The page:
Therapy in L.A.

  article of the month
June 2003
By Alan M. Solomon, Ph.D.

Many of us know children who struggle with developing basic academic skills in school:

  • Johnny is a second grade student with difficulties in reading. Despite much effort and practice he repeatedly stumbles over simple words even when he has been provided the correct pronunciation only a sentence or two earlier.
  • Annie, a fourth grade student, seems to sound out words skillfully enough, but then has little memory or understanding of what she has read.
  • Billie, a fifth grader, seems "unable to spell a lick", even simple words like "what" or "house". Even when he can painstakingly prepare for a spelling test and have some success, the words seem lost by the very next day.
  • Melissa, a seventh grader, reads and spells with some ease, but has a "block" with math, and thus avoids it as much as she can.
In past generations, these children would likely be identified as "lazy", lacking in motivation, or even lacking intellectual ability ("retarded"). Punitive, unrelenting pressure and/or negative judgments would have been enforced. Perhaps expectations would have been relaxed to the point that they would be promoted through school with limited academic skills actually being learned. In either scenario, the child loses in terms of self-esteem being lowered, feelings of competence being undeveloped, and basic life skills not being developed.

Many of these children are struggling with a learning disability. Their brains process information differently than those of us without learning difficulties, due to fundamental neurological differences. These are not "lazy" children who lack motivation or basic intellectual ability. In fact, many of them are quite bright - often above average if tested with a standardized intellectual measure. Unlike children with a physical handicap, this handicap is invisible, not obvious to most observers, but powerfully disabling just the same.

People learn through various channels, any one of which can be a source of strength and skill, or weakness and disability. It is in one, or more, of these channels that a learning disability impairs a child's ability to learn: sensory-motor, auditory, or visual modalities.

Sensory-motor skills involve both big and small muscles. Big muscles include such examples as a baby's ability to crawl, walk, and maintain his balance. Small muscles involve a child's ability to cut with a scissors, learn to write letters or numbers, and track words across a page from left to right. An athletic youngster generally develops skill in big or gross motor skills, while an artistic youngster has strengths in small muscle or fine motor skills.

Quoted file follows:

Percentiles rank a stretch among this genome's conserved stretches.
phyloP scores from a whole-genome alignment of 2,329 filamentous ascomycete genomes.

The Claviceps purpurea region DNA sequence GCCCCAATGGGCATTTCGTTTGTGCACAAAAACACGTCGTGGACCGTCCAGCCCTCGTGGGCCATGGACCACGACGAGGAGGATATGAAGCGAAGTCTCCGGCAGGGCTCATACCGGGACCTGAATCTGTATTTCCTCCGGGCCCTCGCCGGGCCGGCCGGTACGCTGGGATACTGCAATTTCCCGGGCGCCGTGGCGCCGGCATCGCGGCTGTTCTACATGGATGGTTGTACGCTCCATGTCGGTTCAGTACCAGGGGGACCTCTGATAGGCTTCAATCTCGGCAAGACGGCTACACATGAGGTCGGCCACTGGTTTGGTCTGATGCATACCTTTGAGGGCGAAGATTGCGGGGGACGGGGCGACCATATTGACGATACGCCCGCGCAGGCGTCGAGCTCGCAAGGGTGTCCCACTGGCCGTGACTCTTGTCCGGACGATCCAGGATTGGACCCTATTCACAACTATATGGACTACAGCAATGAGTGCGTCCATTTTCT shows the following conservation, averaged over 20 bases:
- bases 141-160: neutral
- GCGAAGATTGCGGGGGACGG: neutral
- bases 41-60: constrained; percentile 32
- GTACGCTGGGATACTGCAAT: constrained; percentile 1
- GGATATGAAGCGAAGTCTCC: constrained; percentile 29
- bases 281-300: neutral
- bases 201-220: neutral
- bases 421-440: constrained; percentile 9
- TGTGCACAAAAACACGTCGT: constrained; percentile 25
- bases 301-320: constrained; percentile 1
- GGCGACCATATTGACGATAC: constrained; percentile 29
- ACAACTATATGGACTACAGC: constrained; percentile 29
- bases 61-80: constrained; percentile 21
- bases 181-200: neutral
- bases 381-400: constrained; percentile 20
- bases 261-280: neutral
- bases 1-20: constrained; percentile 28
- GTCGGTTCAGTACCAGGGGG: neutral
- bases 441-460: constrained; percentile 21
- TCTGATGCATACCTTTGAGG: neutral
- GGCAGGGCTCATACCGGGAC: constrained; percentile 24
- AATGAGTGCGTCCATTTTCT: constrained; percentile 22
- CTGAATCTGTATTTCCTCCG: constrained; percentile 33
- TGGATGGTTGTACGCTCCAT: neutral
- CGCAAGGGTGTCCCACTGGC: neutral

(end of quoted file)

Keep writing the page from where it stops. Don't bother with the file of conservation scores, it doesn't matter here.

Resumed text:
Disabilities in gross motor skills manifest as a "clumsy" kid, who struggles with moving his body through space with much coordination or grace. This youngster has a hard time learning to play sports, ride a bike, or even move from one place to another without tripping, falling, or bumping into others when the difficulty is more severe. He may confuse left and right beyond the usual time when kids are learning this basic orientation about their body.

When fine motor skills are slow to develop, a child may continue to reverse "b's" and "d's", or other letters/numbers, beyond the usual cut-off age of seven years old; most kids developmentally mature out of this typical process by their eighth birthday, if not sooner. This child struggles with forming letters or numbers efficiently, correctly, and accurately. Handwriting is often a serious problem, even when the child makes great efforts. So, these kids often avoid writing tasks when they can, because it is such an intense, unrewarding labor.

Auditory processing involves listening to and accurately perceiving verbal input. Hearing is fine, but the brain's ability to organize and make sense of what the child hears is impaired. A child may have difficulties with reception: being unable to hear the difference between basic sounds like "v" and "th", for example, which can make either reading or spelling, or both, torturous. Receptive deficits may make it near impossible for this youngster to take in verbal directions, so that following instructions becomes very difficult, especially if multiple steps are expected. Memory deficits can also be involved, so that the youngster can initially receive and absorb the data, but then not remember the information, even in the short-term. This is the child who seems to take in and understand directions/input, but then is unable to recall it and effectively make use of the information - the child who irritates his parents because he "doesn't listen and follow directions." Even if reception and memory are intact, the deficit may be in association, so that reasoning, problem solving or connecting data to other data in a verbal format is limited. This is often the older child who can remember facts and details of what they read, but has difficulty with making connections between different pieces of information or reasoning with the material.